These are frequently asked questions
about lease extension, and the process to extend a lease:
Lease Extension - How long a lease extension will I get?
Under the terms of the 1993 Act, you
will get another 90 years added on to the existing balance of your
lease. The entire time will be ground rent-free (technically
Lease Extension - What Are The Additional Costs?
Under the terms of the 1993 Act, you
are responsible for the freeholder’s reasonable valuation and legal
In some cases, especially where there
have already been some other leases extended in the same building, the
freeholder may not require a valuation or solicitor to validate the
Claim, which is good for the leaseholder. More typically the procedure
goes like this: When the freeholder receives a S42 Claim they will
pass it to their solicitors to have the validity checked and usually
ask the lessees representative to deduce Title. Then the freeholder
will order a valuation survey and a S45 counter notice will be issued
by their solicitors. Subsequent negotiations usually involve the
freeholder’s surveyor, and if a premium is agreed, the freeholder’s
solicitors issue a new lease or deed of variation.
If a premium cannot be agreed, either
party can request an LVT decision. Usually each party pays their own
costs relating to the LVT. However some leases allow the freeholder to
charge all legal fees back to the leaseholder. In this case you can
ask the LVT to consider this claim under Section 20c of the Landlord
and Tenant Act 1985, so the freeholder will be required to pay their
own expenses and not claim them back.
So you can see it is difficult to give
an exact cost for legal and valuation fees, but as an approximate
guideline allow £1-2000 with no LVT involvement.
Lease Extension – How long does the lease extension process take?
If you are looking to sell your flat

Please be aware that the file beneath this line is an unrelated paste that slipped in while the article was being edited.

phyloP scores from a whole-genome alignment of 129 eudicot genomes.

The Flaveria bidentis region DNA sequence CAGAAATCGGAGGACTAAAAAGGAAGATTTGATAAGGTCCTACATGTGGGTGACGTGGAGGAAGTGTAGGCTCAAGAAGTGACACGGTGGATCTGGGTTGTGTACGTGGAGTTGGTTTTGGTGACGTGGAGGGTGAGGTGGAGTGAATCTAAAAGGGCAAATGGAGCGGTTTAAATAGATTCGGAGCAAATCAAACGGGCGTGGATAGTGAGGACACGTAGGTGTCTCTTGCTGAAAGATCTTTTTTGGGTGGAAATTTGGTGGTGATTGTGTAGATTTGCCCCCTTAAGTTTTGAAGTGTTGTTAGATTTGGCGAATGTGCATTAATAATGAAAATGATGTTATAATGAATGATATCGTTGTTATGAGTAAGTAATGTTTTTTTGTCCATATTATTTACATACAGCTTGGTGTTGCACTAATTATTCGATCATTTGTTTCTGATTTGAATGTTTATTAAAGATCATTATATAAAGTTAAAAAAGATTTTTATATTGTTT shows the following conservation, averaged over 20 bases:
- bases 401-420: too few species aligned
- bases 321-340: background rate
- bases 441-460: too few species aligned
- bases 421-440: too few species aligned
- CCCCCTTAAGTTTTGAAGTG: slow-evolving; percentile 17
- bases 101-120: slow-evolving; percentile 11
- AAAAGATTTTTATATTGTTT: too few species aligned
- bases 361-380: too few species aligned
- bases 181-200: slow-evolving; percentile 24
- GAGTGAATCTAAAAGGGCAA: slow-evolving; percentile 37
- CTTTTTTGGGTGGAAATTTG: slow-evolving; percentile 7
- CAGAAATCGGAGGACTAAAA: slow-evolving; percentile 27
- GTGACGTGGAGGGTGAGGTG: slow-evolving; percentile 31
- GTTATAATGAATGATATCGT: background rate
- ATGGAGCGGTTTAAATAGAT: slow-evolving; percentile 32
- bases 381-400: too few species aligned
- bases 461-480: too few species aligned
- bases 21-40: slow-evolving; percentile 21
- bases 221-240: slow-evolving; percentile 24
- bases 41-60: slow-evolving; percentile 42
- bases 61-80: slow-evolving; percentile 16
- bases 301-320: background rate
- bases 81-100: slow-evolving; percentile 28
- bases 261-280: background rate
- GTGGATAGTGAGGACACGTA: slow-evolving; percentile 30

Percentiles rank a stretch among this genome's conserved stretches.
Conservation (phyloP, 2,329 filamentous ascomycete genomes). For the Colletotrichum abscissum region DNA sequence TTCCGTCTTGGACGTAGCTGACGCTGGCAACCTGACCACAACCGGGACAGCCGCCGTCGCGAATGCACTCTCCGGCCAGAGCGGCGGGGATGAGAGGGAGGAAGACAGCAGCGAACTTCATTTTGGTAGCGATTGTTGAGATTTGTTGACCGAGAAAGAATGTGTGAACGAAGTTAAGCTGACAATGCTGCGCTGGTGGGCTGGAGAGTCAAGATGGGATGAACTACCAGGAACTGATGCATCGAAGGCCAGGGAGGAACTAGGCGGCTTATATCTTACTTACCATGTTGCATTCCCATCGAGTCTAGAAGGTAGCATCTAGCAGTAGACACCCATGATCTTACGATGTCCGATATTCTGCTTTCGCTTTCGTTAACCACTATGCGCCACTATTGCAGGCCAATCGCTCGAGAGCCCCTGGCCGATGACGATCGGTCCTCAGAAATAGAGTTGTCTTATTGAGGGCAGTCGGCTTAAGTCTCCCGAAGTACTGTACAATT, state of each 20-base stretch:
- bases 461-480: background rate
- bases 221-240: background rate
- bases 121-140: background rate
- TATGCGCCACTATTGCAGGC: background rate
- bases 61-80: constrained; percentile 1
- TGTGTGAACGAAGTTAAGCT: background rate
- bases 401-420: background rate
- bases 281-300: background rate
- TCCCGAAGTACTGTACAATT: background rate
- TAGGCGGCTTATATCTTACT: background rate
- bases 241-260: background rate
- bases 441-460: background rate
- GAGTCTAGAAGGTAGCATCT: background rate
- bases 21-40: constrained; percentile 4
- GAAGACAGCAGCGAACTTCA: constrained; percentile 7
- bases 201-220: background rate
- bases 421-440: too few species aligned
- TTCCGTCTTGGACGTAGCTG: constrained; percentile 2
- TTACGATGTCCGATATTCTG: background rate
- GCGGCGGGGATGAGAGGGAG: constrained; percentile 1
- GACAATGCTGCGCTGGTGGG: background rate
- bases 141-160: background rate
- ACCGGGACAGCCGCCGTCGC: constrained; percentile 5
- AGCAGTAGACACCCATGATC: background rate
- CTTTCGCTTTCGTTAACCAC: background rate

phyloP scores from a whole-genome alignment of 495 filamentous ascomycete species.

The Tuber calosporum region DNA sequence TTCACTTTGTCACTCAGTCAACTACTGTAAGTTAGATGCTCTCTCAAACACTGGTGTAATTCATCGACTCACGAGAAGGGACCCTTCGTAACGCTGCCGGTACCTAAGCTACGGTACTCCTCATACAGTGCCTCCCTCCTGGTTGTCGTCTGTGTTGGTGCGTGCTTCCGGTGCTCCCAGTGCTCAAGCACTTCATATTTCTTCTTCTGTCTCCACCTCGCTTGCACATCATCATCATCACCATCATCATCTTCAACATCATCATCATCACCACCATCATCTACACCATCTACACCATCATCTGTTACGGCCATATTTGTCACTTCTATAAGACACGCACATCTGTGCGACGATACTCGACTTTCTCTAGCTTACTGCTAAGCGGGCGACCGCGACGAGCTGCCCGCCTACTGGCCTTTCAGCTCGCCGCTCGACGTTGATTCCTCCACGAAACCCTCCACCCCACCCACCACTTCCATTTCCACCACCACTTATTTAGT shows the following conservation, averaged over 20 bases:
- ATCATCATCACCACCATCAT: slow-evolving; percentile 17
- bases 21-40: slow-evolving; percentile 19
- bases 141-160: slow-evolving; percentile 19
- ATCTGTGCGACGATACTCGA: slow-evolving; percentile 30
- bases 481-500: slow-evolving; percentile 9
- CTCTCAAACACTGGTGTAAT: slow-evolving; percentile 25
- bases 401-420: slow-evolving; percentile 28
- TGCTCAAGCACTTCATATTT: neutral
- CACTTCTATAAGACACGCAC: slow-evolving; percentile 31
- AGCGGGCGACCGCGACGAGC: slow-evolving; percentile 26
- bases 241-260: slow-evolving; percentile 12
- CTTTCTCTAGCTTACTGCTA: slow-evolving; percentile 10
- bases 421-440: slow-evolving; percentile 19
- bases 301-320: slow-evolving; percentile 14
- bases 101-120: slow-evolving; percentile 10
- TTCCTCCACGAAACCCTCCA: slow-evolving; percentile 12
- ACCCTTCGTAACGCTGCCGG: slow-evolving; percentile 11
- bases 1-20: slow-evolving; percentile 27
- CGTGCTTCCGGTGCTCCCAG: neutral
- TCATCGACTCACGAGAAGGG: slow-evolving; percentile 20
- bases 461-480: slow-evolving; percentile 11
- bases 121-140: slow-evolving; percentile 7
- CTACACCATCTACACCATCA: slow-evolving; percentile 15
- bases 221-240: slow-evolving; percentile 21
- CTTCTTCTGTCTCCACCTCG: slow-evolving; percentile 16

and want to quickly extend your lease through a formal Claim under the
1993 Leasehold Reform, Housing and Urban Development Act, you will be
disappointed – the process is neither quick or easy. The good news is
that you can start the formal Claim process and then assign your
rights to the buyer – who then does not have to wait for the 2-year
ownership qualification period.
You would think that if you were
offering the freeholder a large sum of money, they would move quickly
to say ‘yes’, but for some reason the typical
response time is glacial. Each stage often approaches the prescribed
maximum. For example the initial S42 Claim has a period of 2 months
before any counter notice, and most freeholders reply at the end of
that period. Even when you have completed negotiations and agreed the
final premium, the freeholder’s solicitors often move slowly in
issuing a new lease. Overall the process can take from 4 to 18 months.
If LVT intervention is required, add an extra few months.
Lease Extension – Leasehold Valuation Tribunal (LVT)
A frequent concern is “what happens if
we cannot agree on a price for the lease premium – will I need to go
to the LVT for resolution?”
A lot depends on the stance of the
participants. Firstly, a majority of premiums are agreed by
negotiation. Most freeholders are reasonable, and although they
attempt to get the best price, a fair settlement is the most common
However in a minority of cases, the
freeholder know the concerns that many people will have in relation to
the LVT, as the cost and overhead of preparing a case at the LVT is
considerable. In this case they refuse to negotiate in the hope that
the leaseholder will just pay up to avoid LVT action.
In reality, for most lease premiums,
it is not worth either party proceeding to a LVT, as both parties are
responsible for their own costs relating to a LVT hearing. So
brinkmanship comes into play, and most cases that look like they are
proceeding to the LVT are settled at the 11th hour.
Extension - How do I get a new Lease?
of the process, after the premium has been agreed, the landlord's
solicitors will prepare a new lease. This may be a short lease with
the new terms, referencing the original lease, or a deed of variation
covering the altered clauses. In addition due to recent changes in the
Land Registry requirements, an additional document of prescribed
clauses will also be provided.
Call us today on
020 8629 1066 or
click here for no-obligation advice on how to increase the value of your flat.
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